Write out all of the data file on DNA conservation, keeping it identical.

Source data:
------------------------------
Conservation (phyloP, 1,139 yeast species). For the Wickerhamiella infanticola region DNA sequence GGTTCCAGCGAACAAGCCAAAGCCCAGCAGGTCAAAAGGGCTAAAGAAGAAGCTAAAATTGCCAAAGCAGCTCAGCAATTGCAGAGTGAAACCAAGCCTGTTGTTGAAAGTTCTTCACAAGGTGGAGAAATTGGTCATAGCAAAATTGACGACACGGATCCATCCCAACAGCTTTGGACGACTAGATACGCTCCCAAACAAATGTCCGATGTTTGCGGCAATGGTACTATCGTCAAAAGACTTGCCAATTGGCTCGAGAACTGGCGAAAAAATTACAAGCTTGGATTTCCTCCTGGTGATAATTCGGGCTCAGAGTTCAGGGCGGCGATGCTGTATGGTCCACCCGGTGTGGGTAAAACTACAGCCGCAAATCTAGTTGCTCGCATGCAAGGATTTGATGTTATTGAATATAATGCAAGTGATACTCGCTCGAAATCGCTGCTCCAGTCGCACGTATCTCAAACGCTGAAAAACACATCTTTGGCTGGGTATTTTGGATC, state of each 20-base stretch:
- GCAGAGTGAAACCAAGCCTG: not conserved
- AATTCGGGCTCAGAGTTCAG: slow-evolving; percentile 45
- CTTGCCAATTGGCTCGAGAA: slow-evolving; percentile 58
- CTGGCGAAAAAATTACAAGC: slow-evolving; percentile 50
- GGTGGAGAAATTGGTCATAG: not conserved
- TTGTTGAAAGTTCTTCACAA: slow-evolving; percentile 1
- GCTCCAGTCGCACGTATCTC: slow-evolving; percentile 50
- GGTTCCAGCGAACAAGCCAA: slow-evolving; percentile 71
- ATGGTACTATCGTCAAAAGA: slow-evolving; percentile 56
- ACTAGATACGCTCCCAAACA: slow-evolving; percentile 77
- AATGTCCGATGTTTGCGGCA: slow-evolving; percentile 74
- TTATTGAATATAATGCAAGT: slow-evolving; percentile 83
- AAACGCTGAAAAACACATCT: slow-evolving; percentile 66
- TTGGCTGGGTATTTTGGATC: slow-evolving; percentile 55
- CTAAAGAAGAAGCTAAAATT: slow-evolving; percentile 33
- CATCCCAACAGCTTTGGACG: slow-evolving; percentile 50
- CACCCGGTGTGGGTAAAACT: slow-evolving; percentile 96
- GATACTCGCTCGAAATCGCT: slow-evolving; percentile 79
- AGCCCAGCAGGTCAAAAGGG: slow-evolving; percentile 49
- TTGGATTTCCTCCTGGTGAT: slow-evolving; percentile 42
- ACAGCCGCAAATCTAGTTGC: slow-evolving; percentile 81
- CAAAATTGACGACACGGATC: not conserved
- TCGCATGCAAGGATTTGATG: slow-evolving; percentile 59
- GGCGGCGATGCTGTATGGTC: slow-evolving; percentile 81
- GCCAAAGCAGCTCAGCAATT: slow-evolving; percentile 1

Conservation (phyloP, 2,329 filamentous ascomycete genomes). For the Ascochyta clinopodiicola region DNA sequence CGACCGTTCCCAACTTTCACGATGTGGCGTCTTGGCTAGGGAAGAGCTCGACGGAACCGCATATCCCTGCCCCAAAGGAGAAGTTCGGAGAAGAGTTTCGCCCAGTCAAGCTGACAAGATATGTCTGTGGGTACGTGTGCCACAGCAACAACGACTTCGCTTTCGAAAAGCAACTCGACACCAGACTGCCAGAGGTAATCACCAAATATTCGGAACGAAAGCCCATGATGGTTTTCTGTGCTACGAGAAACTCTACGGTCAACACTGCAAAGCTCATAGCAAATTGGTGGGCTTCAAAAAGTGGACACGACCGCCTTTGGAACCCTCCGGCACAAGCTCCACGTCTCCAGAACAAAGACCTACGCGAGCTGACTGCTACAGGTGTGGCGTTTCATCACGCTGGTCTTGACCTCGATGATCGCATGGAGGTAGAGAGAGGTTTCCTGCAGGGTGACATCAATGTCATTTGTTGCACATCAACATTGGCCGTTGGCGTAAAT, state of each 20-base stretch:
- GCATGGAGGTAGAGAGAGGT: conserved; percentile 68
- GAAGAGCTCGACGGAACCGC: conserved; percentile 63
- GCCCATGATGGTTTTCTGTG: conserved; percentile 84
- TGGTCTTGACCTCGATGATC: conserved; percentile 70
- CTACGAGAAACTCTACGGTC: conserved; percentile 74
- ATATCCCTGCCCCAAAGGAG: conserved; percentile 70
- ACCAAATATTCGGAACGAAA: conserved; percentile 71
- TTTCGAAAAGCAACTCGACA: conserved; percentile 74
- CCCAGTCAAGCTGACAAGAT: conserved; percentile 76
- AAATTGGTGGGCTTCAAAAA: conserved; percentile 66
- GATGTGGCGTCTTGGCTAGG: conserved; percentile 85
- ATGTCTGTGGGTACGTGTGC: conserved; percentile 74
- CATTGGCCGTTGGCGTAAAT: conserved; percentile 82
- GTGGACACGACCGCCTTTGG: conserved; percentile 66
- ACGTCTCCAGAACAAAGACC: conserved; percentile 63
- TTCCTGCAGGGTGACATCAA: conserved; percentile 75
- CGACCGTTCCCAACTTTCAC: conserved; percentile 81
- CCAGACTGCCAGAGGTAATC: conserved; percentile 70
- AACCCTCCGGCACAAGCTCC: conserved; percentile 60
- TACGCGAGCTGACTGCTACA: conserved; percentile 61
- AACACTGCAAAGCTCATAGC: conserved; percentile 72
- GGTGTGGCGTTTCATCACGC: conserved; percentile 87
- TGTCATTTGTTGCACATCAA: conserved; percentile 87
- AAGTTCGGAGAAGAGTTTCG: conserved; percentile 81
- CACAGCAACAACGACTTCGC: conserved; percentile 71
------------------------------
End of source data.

Conservation (phyloP, 1,139 yeast species). For the Wickerhamiella infanticola region DNA sequence GGTTCCAGCGAACAAGCCAAAGCCCAGCAGGTCAAAAGGGCTAAAGAAGAAGCTAAAATTGCCAAAGCAGCTCAGCAATTGCAGAGTGAAACCAAGCCTGTTGTTGAAAGTTCTTCACAAGGTGGAGAAATTGGTCATAGCAAAATTGACGACACGGATCCATCCCAACAGCTTTGGACGACTAGATACGCTCCCAAACAAATGTCCGATGTTTGCGGCAATGGTACTATCGTCAAAAGACTTGCCAATTGGCTCGAGAACTGGCGAAAAAATTACAAGCTTGGATTTCCTCCTGGTGATAATTCGGGCTCAGAGTTCAGGGCGGCGATGCTGTATGGTCCACCCGGTGTGGGTAAAACTACAGCCGCAAATCTAGTTGCTCGCATGCAAGGATTTGATGTTATTGAATATAATGCAAGTGATACTCGCTCGAAATCGCTGCTCCAGTCGCACGTATCTCAAACGCTGAAAAACACATCTTTGGCTGGGTATTTTGGATC, state of each 20-base stretch:
- GCAGAGTGAAACCAAGCCTG: not conserved
- AATTCGGGCTCAGAGTTCAG: slow-evolving; percentile 45
- CTTGCCAATTGGCTCGAGAA: slow-evolving; percentile 58
- CTGGCGAAAAAATTACAAGC: slow-evolving; percentile 50
- GGTGGAGAAATTGGTCATAG: not conserved
- TTGTTGAAAGTTCTTCACAA: slow-evolving; percentile 1
- GCTCCAGTCGCACGTATCTC: slow-evolving; percentile 50
- GGTTCCAGCGAACAAGCCAA: slow-evolving; percentile 71
- ATGGTACTATCGTCAAAAGA: slow-evolving; percentile 56
- ACTAGATACGCTCCCAAACA: slow-evolving; percentile 77
- AATGTCCGATGTTTGCGGCA: slow-evolving; percentile 74
- TTATTGAATATAATGCAAGT: slow-evolving; percentile 83
- AAACGCTGAAAAACACATCT: slow-evolving; percentile 66
- TTGGCTGGGTATTTTGGATC: slow-evolving; percentile 55
- CTAAAGAAGAAGCTAAAATT: slow-evolving; percentile 33
- CATCCCAACAGCTTTGGACG: slow-evolving; percentile 50
- CACCCGGTGTGGGTAAAACT: slow-evolving; percentile 96
- GATACTCGCTCGAAATCGCT: slow-evolving; percentile 79
- AGCCCAGCAGGTCAAAAGGG: slow-evolving; percentile 49
- TTGGATTTCCTCCTGGTGAT: slow-evolving; percentile 42
- ACAGCCGCAAATCTAGTTGC: slow-evolving; percentile 81
- CAAAATTGACGACACGGATC: not conserved
- TCGCATGCAAGGATTTGATG: slow-evolving; percentile 59
- GGCGGCGATGCTGTATGGTC: slow-evolving; percentile 81
- GCCAAAGCAGCTCAGCAATT: slow-evolving; percentile 1

Conservation (phyloP, 2,329 filamentous ascomycete genomes). For the Ascochyta clinopodiicola region DNA sequence CGACCGTTCCCAACTTTCACGATGTGGCGTCTTGGCTAGGGAAGAGCTCGACGGAACCGCATATCCCTGCCCCAAAGGAGAAGTTCGGAGAAGAGTTTCGCCCAGTCAAGCTGACAAGATATGTCTGTGGGTACGTGTGCCACAGCAACAACGACTTCGCTTTCGAAAAGCAACTCGACACCAGACTGCCAGAGGTAATCACCAAATATTCGGAACGAAAGCCCATGATGGTTTTCTGTGCTACGAGAAACTCTACGGTCAACACTGCAAAGCTCATAGCAAATTGGTGGGCTTCAAAAAGTGGACACGACCGCCTTTGGAACCCTCCGGCACAAGCTCCACGTCTCCAGAACAAAGACCTACGCGAGCTGACTGCTACAGGTGTGGCGTTTCATCACGCTGGTCTTGACCTCGATGATCGCATGGAGGTAGAGAGAGGTTTCCTGCAGGGTGACATCAATGTCATTTGTTGCACATCAACATTGGCCGTTGGCGTAAAT, state of each 20-base stretch:
- GCATGGAGGTAGAGAGAGGT: conserved; percentile 68
- GAAGAGCTCGACGGAACCGC: conserved; percentile 63
- GCCCATGATGGTTTTCTGTG: conserved; percentile 84
- TGGTCTTGACCTCGATGATC: conserved; percentile 70
- CTACGAGAAACTCTACGGTC: conserved; percentile 74
- ATATCCCTGCCCCAAAGGAG: conserved; percentile 70
- ACCAAATATTCGGAACGAAA: conserved; percentile 71
- TTTCGAAAAGCAACTCGACA: conserved; percentile 74
- CCCAGTCAAGCTGACAAGAT: conserved; percentile 76
- AAATTGGTGGGCTTCAAAAA: conserved; percentile 66
- GATGTGGCGTCTTGGCTAGG: conserved; percentile 85
- ATGTCTGTGGGTACGTGTGC: conserved; percentile 74
- CATTGGCCGTTGGCGTAAAT: conserved; percentile 82
- GTGGACACGACCGCCTTTGG: conserved; percentile 66
- ACGTCTCCAGAACAAAGACC: conserved; percentile 63
- TTCCTGCAGGGTGACATCAA: conserved; percentile 75
- CGACCGTTCCCAACTTTCAC: conserved; percentile 81
- CCAGACTGCCAGAGGTAATC: conserved; percentile 70
- AACCCTCCGGCACAAGCTCC: conserved; percentile 60
- TACGCGAGCTGACTGCTACA: conserved; percentile 61
- AACACTGCAAAGCTCATAGC: conserved; percentile 72
- GGTGTGGCGTTTCATCACGC: conserved; percentile 87
- TGTCATTTGTTGCACATCAA: conserved; percentile 87
- AAGTTCGGAGAAGAGTTTCG: conserved; percentile 81
- CACAGCAACAACGACTTCGC: conserved; percentile 71